Mainstream media often relies on "experts" from think tanks funded by large foundations. Sometimes the experts come from law enforcement agencies. The media may also turn to authors and scientists to give credibility to stories. My cartoon character Agent Crowsley represents the guy who lives between the spy community and the media. Crowsley commands deep respect among TV viewers, as he talks about underworld crime with a sense of authority.
The TV audience is unaware that Crowsley is a paid actor who acts as a liaison between the government and the media. Part of his job is to oversee staged news events from a news production prospective. His job is to ultimately shape public opinion by controlling the information they hear. Sometimes he's expected to make up a crime story, which is merely a drill with fake names and actions thrown into the story. Crowsley tries to create fear and tension as a favor to his friends who sponsor the news, Big Pharma.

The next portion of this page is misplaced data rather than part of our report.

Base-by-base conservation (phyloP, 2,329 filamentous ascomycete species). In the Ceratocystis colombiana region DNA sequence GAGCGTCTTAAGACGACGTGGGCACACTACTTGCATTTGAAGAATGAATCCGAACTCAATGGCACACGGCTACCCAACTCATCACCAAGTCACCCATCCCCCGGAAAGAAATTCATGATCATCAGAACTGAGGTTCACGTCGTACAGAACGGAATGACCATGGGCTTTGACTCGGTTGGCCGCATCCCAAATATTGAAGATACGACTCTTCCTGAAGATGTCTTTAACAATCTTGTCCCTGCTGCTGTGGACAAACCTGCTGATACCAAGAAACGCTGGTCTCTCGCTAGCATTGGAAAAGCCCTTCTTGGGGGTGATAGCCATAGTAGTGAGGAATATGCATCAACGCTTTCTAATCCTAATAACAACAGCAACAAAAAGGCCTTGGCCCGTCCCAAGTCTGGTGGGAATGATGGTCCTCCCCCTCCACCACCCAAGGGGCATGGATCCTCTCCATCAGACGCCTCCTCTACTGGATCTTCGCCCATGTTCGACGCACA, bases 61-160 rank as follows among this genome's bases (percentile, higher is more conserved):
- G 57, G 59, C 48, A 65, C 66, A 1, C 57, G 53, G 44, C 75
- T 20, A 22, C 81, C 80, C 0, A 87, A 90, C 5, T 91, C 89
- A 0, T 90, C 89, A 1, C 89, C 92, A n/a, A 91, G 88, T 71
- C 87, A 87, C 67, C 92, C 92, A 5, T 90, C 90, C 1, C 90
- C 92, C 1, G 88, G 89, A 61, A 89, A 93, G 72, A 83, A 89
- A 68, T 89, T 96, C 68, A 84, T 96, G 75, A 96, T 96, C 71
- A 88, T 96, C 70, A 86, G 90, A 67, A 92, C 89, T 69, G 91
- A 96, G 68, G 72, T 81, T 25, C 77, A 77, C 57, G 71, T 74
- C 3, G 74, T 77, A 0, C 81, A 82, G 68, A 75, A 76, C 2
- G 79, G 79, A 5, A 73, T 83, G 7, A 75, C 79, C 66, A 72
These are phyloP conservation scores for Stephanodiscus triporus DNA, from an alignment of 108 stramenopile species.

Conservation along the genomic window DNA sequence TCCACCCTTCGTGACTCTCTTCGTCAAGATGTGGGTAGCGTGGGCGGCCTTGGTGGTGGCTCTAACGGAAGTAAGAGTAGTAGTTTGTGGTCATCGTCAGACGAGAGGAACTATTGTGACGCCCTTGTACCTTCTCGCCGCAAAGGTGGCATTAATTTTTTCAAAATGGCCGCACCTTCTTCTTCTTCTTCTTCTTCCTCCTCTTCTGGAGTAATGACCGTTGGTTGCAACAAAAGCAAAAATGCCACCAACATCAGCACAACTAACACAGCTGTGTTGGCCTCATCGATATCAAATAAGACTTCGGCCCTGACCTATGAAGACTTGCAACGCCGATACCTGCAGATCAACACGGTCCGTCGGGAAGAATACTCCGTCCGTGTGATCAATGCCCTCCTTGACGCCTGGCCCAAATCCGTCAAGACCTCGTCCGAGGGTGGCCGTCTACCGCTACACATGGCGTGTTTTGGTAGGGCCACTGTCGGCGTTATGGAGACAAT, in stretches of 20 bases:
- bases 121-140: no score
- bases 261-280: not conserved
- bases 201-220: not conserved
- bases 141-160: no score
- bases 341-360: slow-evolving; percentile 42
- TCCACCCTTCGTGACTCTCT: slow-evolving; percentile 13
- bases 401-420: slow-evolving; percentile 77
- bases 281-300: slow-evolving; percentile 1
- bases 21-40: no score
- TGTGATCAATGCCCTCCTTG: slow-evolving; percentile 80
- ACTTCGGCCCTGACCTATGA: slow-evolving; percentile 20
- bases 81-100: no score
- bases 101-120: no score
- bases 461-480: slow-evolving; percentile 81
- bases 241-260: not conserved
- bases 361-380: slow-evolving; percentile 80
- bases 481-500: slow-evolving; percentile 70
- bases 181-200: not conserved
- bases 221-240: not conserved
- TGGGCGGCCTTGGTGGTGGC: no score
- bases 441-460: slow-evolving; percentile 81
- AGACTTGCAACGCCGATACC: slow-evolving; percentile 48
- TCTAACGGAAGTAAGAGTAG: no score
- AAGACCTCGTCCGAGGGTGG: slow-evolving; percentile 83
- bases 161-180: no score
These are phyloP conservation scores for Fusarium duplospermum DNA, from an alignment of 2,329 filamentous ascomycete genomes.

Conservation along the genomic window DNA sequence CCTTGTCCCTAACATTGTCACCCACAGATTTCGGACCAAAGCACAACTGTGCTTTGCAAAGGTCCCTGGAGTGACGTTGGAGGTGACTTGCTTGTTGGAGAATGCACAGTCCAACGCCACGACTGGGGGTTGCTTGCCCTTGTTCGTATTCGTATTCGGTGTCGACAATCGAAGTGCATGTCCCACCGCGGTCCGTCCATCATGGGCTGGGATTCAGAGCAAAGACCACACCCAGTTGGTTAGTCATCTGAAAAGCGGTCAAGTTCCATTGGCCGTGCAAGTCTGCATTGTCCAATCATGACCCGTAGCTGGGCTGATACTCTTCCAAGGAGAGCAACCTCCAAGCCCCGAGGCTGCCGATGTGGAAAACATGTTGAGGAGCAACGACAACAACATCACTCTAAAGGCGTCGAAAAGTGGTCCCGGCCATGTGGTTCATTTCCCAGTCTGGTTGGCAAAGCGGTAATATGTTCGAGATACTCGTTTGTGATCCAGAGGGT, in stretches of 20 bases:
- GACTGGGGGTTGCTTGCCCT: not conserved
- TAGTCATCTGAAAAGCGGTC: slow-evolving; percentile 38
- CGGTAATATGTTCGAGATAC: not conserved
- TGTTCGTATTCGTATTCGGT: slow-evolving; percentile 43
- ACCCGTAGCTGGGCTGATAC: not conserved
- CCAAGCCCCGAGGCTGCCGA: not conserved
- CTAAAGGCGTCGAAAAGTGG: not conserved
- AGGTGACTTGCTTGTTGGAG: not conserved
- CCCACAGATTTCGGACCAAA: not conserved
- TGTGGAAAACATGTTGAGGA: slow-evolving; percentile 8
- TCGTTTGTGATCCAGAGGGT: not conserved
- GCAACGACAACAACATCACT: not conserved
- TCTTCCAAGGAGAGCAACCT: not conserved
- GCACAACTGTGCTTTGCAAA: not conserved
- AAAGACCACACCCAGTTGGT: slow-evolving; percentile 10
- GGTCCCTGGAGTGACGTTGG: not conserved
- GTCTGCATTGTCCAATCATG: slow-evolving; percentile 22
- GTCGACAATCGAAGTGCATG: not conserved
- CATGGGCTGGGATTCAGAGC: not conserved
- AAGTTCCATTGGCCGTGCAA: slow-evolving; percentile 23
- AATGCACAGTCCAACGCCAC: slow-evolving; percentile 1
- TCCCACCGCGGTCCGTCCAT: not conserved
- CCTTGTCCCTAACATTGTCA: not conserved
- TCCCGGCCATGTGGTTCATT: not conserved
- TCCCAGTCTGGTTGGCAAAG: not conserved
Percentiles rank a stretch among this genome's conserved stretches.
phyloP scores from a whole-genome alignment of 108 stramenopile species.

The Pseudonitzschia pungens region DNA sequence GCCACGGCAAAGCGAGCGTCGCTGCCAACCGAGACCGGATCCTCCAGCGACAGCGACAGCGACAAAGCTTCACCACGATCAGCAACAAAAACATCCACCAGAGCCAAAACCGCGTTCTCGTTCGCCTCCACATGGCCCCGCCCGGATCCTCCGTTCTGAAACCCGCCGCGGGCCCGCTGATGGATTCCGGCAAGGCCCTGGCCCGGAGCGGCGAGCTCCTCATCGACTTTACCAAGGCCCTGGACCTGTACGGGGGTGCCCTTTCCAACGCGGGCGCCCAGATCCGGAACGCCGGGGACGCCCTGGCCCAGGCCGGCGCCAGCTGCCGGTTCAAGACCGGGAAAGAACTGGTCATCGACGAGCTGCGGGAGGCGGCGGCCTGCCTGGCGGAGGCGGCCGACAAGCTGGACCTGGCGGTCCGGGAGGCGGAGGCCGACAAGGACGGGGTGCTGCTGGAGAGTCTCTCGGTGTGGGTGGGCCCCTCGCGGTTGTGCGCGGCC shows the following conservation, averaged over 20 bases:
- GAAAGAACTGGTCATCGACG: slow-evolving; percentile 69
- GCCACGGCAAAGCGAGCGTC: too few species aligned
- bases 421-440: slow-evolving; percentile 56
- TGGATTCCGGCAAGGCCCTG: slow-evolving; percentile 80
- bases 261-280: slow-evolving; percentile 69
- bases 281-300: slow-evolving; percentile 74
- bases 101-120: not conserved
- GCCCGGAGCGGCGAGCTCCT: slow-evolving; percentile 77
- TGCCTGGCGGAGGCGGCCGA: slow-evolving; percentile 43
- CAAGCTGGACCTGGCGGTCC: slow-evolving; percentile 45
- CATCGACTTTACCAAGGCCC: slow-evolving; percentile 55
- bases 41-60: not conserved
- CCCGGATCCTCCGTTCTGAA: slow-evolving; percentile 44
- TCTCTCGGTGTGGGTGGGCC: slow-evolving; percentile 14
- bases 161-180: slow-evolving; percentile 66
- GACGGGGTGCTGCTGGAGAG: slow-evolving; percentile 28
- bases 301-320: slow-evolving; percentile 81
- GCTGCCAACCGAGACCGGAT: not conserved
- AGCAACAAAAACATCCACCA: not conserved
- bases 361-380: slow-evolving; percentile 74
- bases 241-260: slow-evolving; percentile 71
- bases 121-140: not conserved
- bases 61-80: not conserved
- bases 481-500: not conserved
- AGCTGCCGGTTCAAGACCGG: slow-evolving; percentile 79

Crowsley is usually on the national news three or four times per week on different networks. Even though much of what he talks about is fiction, he holds the attention of millions of fans. Little do they know his fascination is with mind control and he works hard to dream up experiments to test propaganda on the public. He likes carrying out orders given by his handler/controller Skull Thuggery. He doesn't mind faking out the masses.
What is Crowsley's agenda? He's mostly just a spineless knucklehead who will do whatever it takes to make a nice salary. He loves being a professional liar and cover-up artist. When he's not making up stories about crime, he's covering up actual crimes committed by his upscale friends. His motivation is mainly money, but he also enjoys the prestige of working with high ranking government officials and being seen on the nightly news.
Crowsley is the type of guy who will hire a crowd of paid actors to show up at a rally. News crews show up to cover the event, which is staged to have a certain outcome. It's clever type of PR to promote businesses connected with the event, using it as background information in a news story. Crowsley selects "crisis actors" to play roles for TV news interviews. Ultimately, he'd love to be a Hollywood film director.